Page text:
Experience management is about changing the way you interact with the individual or family from start to finish. Not just at isolated points along the care continuum, Managing the experience requires a complete understanding of what the patients expectations are, not yours. Experience Management is culturally and organizationally uncomfortable. And that is because it's not about you anymore.

If you are not in direct conversation with your patients or healthcare consumers you will never get it right.

The speed of change in healthcare has accelerated beyond the point of no return. Healthcare providers no longer have the time to engage in endless internal dialogue, and paralysis by analysis planning loops, before moving forward. Individuals expect you to care. Individuals expect you to have high-quality outcomes.

The only way you can differentiate is through creating and maintaining that exceptional experience. And that only comes through active management of the experience process.

If you want to succeed you have to learn to manage the whole experience process, not just one piece of it. Until you do that, you can't get it right.

Michael Krivich is an internationally followed healthcare marketing blogger with over 4,000 monthly pages views in over 52 countries worldwide. He is founder of the michael J group, a healthcare marketing consultancy dedicated to creating value through strategic marketing for hospitals and health system regardless of payment mechanism, either fee-for-service or value-based to increase market-share, revenue , brand and demonstrate actual return on marketing investment. Michael is a Fellow, American College of Healthcare Executives and a Professional Certified Marketer, American Marketing Association.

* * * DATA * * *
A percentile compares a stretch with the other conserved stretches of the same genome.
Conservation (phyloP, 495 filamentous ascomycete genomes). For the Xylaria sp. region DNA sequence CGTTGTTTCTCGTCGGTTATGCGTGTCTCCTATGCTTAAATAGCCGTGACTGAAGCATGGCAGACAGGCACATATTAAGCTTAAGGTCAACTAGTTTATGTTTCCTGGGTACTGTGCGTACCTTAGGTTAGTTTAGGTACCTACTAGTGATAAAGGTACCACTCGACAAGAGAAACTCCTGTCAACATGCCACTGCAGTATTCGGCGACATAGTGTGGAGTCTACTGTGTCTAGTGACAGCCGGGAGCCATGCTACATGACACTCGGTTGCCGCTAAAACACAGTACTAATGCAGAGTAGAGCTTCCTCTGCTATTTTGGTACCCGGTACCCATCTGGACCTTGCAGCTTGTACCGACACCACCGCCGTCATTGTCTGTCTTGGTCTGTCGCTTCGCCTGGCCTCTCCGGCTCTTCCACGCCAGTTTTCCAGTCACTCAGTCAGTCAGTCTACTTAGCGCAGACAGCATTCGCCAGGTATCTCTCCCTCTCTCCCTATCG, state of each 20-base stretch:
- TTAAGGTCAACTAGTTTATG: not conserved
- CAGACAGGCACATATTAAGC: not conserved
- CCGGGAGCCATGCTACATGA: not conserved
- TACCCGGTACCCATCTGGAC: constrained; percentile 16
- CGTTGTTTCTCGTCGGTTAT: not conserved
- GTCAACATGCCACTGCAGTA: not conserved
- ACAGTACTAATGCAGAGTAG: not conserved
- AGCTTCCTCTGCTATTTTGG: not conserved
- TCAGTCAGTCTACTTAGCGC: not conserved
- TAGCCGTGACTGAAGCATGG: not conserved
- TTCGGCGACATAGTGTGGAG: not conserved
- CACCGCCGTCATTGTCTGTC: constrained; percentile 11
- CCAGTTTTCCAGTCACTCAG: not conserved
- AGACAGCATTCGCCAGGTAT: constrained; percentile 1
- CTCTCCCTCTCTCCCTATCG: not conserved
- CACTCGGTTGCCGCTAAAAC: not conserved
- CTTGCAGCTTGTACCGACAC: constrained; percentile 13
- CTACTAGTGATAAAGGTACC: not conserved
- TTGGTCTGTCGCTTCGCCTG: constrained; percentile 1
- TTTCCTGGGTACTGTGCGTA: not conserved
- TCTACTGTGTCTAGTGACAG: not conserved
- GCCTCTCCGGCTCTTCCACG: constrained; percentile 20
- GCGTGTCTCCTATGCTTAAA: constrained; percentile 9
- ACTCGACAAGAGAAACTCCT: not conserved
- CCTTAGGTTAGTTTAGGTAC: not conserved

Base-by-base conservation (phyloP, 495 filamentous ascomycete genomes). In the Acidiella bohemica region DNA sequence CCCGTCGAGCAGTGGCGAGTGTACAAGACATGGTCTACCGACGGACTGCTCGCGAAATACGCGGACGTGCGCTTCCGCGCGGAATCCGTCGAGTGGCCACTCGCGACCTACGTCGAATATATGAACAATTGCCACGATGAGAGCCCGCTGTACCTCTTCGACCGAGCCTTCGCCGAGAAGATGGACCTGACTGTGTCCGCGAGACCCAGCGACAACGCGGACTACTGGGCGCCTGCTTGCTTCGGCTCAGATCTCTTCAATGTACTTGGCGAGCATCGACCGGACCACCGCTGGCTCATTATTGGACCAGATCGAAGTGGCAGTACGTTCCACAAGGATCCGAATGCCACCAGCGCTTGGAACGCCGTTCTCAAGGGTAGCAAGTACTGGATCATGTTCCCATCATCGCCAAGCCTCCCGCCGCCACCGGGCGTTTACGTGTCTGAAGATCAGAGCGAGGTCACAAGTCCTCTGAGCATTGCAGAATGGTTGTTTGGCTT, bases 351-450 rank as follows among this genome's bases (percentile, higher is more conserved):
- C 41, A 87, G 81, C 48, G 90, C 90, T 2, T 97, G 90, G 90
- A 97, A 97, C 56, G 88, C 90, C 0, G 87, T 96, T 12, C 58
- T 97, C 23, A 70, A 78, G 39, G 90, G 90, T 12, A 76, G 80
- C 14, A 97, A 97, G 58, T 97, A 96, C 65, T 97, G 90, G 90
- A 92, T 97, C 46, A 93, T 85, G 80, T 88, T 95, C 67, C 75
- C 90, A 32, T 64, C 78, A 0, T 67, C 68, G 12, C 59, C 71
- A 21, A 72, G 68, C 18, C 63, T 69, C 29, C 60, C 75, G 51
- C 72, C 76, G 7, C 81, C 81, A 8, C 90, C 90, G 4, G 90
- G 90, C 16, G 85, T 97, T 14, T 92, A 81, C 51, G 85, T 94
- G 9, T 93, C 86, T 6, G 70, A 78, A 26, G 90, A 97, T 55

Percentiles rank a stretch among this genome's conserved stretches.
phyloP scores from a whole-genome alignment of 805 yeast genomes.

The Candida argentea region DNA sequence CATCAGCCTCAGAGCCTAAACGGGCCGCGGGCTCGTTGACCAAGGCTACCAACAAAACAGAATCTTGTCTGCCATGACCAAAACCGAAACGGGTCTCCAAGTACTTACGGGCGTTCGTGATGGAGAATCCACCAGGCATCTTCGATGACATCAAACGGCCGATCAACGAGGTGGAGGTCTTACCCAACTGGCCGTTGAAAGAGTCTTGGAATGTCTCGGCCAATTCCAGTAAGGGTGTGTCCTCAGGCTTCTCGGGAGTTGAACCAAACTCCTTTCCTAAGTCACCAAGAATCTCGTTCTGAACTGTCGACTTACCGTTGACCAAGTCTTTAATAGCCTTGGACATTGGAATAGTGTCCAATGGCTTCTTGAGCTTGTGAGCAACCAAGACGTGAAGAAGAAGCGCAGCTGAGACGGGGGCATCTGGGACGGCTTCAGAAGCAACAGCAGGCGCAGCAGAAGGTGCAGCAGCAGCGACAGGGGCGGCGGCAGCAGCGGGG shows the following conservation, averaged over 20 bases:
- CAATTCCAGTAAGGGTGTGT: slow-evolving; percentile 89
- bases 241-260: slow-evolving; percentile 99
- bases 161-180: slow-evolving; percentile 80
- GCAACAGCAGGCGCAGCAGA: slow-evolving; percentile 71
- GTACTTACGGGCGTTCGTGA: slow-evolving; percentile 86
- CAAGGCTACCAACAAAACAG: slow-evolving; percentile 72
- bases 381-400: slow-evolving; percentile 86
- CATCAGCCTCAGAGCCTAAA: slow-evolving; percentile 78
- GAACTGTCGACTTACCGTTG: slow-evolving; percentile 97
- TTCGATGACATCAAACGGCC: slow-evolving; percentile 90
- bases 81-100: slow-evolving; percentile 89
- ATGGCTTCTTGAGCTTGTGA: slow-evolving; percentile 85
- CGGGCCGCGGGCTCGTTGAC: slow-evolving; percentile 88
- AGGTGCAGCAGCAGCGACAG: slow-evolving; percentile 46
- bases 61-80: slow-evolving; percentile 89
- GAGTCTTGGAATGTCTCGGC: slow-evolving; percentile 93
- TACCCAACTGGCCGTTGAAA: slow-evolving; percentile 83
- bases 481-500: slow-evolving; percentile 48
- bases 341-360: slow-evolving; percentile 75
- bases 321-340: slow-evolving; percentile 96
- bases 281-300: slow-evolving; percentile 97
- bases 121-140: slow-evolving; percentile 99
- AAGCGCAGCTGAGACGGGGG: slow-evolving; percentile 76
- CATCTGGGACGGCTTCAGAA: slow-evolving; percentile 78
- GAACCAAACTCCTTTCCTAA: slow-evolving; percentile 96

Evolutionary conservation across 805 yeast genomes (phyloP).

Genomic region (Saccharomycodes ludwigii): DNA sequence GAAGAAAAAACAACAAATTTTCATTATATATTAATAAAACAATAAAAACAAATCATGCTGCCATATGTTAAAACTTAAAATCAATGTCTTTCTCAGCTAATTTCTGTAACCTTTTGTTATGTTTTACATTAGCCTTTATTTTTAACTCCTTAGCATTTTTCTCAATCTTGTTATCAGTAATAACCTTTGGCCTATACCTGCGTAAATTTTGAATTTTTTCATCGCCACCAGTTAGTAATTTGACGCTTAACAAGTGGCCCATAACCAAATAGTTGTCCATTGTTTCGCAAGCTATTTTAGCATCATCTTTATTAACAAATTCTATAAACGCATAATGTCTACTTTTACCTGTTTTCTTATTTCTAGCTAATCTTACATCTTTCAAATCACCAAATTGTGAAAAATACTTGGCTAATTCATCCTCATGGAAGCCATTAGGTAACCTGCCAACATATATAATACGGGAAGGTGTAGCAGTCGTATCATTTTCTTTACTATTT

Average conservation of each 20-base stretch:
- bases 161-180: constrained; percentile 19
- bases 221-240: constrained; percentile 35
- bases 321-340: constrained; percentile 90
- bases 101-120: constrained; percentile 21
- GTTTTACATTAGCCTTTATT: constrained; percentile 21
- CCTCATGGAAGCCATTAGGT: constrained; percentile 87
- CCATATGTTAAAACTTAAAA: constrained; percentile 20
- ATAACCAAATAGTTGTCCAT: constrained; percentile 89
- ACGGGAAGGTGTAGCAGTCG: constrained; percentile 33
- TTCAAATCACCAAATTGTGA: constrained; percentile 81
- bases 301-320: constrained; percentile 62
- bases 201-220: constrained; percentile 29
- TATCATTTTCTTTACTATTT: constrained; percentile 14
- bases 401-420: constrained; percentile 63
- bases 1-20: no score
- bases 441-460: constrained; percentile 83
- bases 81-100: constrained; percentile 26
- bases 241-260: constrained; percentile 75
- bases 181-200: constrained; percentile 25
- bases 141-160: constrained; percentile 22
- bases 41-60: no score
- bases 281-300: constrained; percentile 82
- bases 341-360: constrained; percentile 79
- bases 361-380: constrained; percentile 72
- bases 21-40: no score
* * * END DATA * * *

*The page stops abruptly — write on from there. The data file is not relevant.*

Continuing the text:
Sunday, August 26, 2012

Are you using social media to engage the healthcare consumer/patient?


To tweet or not to tweet, that is the question? Faced with a dizzying array of possibilities from twitter to facebook to YouTube, LinkedIn, flicker and others, healthcare providers are struggling with developing a comprehensive social media strategy to engage their customers.

Understandable really. Some of the concern comes from not understanding the power and uses of social media and how consumers are the new paparazzi. Some comes from trying to figure out how a social media strategy fits into the overall marketing plan. Some is purely from executive ignorance in not understanding the place and uses of social media in the life of the healthcare consumer.

In many cases its all of the above and others, including and by far the most pervasive, the never ending paralysis by analysis planning loop and engaging in that quest for the perfect best practice before proceeding.

It's not just a facebook page, LinkedIn, blogging, web site or twitter.

This is an opportunity to experiment, to deliver new content, new key messages with non-traditional methods to reach out too and engage in a meaningful way the networked healthcare consumer. An opportunity to engage in dialogue, a dialogue which the patient/healthcare consumer desires to have more than you can imagine.